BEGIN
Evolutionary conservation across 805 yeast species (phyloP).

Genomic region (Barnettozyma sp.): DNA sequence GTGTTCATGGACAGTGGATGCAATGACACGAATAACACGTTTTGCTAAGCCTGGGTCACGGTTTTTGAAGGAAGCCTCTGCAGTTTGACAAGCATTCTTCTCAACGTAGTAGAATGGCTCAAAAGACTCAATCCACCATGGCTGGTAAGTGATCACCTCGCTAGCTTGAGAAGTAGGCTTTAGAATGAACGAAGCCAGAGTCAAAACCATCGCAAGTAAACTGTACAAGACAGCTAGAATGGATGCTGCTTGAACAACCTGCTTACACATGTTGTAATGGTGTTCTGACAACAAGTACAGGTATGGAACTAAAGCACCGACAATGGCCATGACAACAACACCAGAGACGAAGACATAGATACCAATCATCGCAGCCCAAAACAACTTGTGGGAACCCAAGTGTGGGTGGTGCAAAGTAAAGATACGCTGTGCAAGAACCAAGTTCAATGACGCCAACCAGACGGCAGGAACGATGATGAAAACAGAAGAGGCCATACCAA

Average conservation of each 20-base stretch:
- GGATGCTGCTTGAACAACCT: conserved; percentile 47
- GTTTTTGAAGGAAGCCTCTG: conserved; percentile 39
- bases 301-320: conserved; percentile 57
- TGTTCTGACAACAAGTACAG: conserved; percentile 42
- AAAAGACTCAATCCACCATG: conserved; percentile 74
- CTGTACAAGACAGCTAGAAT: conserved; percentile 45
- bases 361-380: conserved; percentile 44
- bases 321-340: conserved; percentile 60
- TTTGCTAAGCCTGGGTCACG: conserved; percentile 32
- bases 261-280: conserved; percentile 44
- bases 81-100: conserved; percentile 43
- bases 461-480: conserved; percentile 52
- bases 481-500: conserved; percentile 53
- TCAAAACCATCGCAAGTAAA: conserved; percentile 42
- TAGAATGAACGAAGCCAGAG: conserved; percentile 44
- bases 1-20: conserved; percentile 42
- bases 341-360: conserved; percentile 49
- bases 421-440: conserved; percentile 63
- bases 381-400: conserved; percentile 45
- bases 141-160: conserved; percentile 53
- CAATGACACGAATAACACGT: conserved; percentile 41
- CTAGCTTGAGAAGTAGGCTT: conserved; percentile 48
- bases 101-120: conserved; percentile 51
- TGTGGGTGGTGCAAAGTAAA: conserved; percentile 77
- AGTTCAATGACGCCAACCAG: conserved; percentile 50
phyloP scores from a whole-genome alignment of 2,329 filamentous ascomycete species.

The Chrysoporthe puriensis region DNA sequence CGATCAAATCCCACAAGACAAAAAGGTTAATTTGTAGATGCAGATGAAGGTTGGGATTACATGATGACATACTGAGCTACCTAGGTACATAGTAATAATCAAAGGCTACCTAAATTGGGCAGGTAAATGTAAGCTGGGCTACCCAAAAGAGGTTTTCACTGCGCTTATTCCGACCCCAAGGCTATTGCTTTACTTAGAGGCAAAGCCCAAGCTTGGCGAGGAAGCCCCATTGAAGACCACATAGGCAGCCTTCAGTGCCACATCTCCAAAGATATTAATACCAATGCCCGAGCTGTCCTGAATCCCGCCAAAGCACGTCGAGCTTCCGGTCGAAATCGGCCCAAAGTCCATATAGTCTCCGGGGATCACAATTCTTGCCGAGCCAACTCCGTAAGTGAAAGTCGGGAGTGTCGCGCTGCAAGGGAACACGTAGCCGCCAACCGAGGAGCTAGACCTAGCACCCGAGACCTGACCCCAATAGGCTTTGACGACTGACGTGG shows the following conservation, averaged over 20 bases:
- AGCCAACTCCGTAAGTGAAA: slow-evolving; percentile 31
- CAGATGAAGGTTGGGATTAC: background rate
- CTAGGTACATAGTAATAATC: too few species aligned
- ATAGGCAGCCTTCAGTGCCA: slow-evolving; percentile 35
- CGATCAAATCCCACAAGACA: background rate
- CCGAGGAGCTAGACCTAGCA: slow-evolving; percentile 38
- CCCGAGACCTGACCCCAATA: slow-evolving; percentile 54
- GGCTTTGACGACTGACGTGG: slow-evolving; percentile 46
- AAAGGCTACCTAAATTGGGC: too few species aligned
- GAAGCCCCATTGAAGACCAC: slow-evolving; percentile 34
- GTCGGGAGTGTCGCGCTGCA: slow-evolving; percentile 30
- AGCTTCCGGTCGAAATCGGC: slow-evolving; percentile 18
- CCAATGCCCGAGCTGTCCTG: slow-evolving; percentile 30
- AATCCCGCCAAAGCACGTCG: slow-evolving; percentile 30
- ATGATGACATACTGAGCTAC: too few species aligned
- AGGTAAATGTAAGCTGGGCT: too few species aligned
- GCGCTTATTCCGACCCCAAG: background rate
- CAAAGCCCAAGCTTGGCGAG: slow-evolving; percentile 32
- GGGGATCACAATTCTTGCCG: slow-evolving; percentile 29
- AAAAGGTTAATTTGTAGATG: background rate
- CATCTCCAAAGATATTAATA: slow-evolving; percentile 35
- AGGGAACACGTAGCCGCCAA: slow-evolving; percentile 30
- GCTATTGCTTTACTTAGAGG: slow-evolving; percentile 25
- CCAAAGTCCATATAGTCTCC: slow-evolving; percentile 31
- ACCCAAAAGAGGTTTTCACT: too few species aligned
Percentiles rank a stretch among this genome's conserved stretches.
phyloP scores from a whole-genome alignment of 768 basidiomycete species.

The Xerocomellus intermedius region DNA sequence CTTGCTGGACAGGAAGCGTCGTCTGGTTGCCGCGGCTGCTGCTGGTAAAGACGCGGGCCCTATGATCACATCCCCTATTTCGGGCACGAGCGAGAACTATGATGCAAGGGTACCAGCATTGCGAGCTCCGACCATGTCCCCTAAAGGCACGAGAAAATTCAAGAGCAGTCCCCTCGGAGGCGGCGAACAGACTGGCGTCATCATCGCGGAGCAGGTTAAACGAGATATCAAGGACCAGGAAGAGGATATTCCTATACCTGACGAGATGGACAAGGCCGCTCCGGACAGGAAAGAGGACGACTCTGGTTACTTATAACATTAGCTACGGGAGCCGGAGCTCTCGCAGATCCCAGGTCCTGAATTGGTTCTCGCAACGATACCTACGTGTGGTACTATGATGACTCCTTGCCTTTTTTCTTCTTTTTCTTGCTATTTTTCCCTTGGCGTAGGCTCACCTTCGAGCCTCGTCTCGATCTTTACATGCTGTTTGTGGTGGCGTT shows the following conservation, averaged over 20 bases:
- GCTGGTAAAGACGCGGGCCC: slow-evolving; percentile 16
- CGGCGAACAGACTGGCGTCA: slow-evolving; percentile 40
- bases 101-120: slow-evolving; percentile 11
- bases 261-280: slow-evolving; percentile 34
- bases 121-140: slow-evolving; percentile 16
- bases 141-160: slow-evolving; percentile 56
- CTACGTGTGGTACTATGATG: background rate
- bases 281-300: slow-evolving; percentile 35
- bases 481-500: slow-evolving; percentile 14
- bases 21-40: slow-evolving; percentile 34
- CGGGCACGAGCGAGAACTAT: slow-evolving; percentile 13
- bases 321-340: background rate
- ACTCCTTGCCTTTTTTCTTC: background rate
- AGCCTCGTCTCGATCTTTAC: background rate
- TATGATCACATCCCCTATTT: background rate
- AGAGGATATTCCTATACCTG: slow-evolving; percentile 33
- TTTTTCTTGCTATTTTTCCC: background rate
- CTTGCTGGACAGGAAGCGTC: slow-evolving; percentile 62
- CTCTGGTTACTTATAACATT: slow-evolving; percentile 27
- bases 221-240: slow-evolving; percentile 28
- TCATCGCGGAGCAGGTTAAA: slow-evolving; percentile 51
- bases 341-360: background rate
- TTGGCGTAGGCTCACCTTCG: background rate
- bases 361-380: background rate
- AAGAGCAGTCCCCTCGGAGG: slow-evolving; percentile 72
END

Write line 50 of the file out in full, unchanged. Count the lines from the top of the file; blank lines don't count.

- AAAAGGTTAATTTGTAGATG: background rate